Plum trees do well in a clay loam or sandy loam soil with at least one meter of soil below. A wet or hard grey soil is undesirable as the roots will suffer and die back can occur.
North or east facing slopes are ideal location for early blooming trees because delayed flowering time will aid in avoiding early frosts which can kill flowers. This type of orientation can also help prevent sunscald.
Providing a shelterbelt on all sides of the orchard is essential in trying to modify your growing environment by reducing the flow of harsh winds. Shelterbelts also trap snow cover and can provide greater protection to the roots, as well as providing added moisture in the spring.
PFRA SHELTERBELT CENTER - Ideas and Tree Sources For Shelterbelts
Planting & Establishing
Work the soil the year before planting trees. Plant a green crop and till into soil which helps make sure the area is weed free. Plant trees at 2-4 meters apart in rows depending on the system and which root stock used.
Young fruit trees will need irrigation for the first 3 years until they have established a proper root system.
Pruning & Training
Pruning in northern areas should be done in late winter or early spring in order to avoid winter injury. Summer pruning makes the tree vulnerable to diseases. One year trees should be headed back in the spring to encourage production of a strong and healthy main branch which will act as the central leader. The central leader system should be maintained each year by removing competitive leaders and excessive side branching. Removal of dead/disease wood and crossing branches is very important in maintaining a healthy and productive tree. Water sprouts should also be removed at base of tree because they are highly susceptible to fire blight invasion. If training to a trellis system, follow the trellis pruning system.
The majorities of prairie grown plums are self-incompatible or have low fruit production if not cross pollinated. This is overcome by having more than one plum tree cultivar in a planting area. Another way is to graft a suitable pollinator cultivar onto the existing tree. The hybrid plums are especially poor pollinators and should always be planted with a native cultivar.
More Information On Plum Pollination
All members of the sub-family Maloideae are susceptible to fire
blight, although plums are not highly vulnerable.
Blighted leaves will turn brown and die but remain attached to twigs. The twig may curl downwards producing a “shepherd’s hook”, and may release a clear amber liquid. Symptoms usually appear in spring caused by the bacterium Erwinia amylovora. Bacteria can spread by wind, rain, insects and contaminated pruning tools.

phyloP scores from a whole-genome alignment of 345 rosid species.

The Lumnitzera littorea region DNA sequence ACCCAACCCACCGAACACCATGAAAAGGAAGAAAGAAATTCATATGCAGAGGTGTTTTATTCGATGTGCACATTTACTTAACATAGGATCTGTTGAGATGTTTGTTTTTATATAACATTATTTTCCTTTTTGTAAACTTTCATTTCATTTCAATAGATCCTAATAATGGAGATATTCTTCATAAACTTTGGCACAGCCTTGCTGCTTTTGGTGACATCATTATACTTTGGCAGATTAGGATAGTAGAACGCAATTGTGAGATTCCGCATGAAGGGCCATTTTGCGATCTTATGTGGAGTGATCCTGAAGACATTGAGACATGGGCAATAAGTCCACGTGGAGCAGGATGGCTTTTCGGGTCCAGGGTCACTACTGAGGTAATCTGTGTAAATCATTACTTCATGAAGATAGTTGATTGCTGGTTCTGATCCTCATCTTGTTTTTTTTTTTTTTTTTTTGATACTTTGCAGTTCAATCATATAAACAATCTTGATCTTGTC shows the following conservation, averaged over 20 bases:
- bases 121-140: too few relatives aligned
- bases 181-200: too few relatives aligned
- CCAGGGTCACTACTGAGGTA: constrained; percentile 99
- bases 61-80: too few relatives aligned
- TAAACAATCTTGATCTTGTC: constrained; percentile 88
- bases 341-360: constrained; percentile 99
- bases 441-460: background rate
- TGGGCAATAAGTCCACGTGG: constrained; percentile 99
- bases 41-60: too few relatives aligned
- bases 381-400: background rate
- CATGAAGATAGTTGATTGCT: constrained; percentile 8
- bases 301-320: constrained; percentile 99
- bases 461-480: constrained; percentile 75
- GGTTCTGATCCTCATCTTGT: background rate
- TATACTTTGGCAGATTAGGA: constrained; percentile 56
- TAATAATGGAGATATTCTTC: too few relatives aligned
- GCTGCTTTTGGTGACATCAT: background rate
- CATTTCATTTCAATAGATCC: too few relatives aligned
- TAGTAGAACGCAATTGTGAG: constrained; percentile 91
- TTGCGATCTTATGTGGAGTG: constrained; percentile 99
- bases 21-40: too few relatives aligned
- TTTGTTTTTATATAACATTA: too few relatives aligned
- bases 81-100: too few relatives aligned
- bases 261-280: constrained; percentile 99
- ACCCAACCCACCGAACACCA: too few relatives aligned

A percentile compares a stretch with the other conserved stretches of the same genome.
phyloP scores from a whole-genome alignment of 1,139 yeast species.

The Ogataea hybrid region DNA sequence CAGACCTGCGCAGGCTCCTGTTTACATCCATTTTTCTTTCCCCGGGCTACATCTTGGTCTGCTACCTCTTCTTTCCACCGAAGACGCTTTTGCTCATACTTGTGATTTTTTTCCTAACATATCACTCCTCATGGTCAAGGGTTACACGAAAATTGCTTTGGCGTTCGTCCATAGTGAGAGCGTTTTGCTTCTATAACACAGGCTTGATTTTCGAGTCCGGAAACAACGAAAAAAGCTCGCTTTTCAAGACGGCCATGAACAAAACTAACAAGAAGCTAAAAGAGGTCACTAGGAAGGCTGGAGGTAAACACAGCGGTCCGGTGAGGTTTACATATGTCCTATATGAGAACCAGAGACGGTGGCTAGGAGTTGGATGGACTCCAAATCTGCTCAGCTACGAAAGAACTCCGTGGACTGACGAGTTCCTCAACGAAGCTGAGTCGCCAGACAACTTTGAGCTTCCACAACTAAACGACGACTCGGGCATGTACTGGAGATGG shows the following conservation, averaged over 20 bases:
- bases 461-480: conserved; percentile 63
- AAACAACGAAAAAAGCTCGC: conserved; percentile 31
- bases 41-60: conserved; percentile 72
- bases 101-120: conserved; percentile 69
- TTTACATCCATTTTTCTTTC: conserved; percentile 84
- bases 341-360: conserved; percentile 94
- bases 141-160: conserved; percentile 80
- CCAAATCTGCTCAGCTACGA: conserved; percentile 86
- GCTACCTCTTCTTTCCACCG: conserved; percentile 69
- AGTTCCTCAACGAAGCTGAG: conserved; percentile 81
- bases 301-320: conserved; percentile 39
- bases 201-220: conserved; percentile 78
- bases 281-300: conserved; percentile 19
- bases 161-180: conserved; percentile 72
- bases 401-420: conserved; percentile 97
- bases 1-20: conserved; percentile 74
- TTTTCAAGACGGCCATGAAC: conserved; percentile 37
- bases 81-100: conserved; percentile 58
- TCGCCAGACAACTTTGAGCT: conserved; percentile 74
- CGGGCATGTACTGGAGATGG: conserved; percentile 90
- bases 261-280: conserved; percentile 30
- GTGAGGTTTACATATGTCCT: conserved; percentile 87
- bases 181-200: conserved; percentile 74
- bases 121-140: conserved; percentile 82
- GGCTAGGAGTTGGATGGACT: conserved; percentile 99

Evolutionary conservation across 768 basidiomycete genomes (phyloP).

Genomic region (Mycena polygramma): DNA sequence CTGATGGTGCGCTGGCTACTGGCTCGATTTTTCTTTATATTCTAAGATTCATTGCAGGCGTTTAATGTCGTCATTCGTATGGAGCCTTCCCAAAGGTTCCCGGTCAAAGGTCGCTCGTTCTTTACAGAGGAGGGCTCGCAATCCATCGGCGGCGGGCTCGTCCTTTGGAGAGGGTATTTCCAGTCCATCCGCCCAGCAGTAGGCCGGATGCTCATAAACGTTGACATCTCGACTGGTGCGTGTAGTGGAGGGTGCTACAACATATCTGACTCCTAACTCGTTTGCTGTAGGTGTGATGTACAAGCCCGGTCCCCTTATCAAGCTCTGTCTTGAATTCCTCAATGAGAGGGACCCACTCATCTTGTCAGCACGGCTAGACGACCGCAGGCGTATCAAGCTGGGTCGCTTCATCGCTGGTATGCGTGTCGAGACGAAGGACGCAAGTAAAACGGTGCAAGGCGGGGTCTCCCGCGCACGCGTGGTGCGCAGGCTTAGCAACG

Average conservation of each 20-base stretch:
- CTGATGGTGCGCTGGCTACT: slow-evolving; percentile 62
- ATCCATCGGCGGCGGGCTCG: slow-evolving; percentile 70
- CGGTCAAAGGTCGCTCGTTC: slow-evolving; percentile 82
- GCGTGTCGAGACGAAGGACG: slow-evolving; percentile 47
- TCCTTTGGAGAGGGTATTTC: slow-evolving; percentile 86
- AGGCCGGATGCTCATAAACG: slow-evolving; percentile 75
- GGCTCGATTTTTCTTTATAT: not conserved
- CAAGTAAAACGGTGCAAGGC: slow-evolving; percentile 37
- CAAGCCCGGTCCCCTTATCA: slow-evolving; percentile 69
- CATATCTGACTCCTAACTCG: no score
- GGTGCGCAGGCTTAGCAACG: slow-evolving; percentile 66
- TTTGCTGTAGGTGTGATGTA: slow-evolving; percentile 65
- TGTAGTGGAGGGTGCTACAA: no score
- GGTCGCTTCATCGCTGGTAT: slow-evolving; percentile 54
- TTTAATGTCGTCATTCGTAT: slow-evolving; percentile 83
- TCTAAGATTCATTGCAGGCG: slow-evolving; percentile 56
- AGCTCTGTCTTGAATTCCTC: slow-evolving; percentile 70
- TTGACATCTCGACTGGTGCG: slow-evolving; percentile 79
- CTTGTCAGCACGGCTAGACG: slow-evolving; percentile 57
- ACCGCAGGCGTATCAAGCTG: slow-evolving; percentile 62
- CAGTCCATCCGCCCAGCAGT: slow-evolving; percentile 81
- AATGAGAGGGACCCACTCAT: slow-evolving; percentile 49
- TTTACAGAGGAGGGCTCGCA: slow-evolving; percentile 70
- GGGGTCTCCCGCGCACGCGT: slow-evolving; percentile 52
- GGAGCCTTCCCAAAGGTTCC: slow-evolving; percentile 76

Control: Prune back infected branches to 25cm past the diseased wood. Branches should also be burned or buried immediately. Pruning tools should be dipped in Lysol or bleach after each cut is made to avoid the spread of infection.
Other Posible Diseases:
Plum Pox virus, Brown Rot, Plum Curculio (maggot)
Harvesting and usage
Harvesting plums depends on the maturity time of the cultivar. It can also be a matter of personal taste. The timeline for harvesting is generally between mid-August and late September. If plums are to be shipped to market, they should be picked slightly earlier and left unwashed. Fresh plums may be left on tree until ready for home usage. They are suitable for eating fresh, making pies, sauces, jellies or any recipe calling for plums.
There has been extensive research and breeding that has gone into producing winter hardy plum species for the prairie climate. The following is a list of University of Saskatchewan recommended cultivars:
Table 1: Proven Prairie Cultivars
P.nigra x P.salicina
Dark red, 3.8cm, egg shaped. Matures: Mid-August
Green w/ red/purple molting. 3.8cm.
Deep red. Up to 5cm. Matures: Mid-September
Yellow w/ red blush. 3.8cm. Matures: Late August
Red. Up to 5cm. Superior quality.
Thin skin, yellow flesh. Very productive and excellent pollinator.
Varieties not fully tested
Dark red. Up to 5cm. Matures: Mid-September.
Links For Growers
This Web Page was composed
as a Term Project by a Student in Plant Science 490.3 at the UofSDone By:
Owain Van Vliet Email
On: December 1st 2002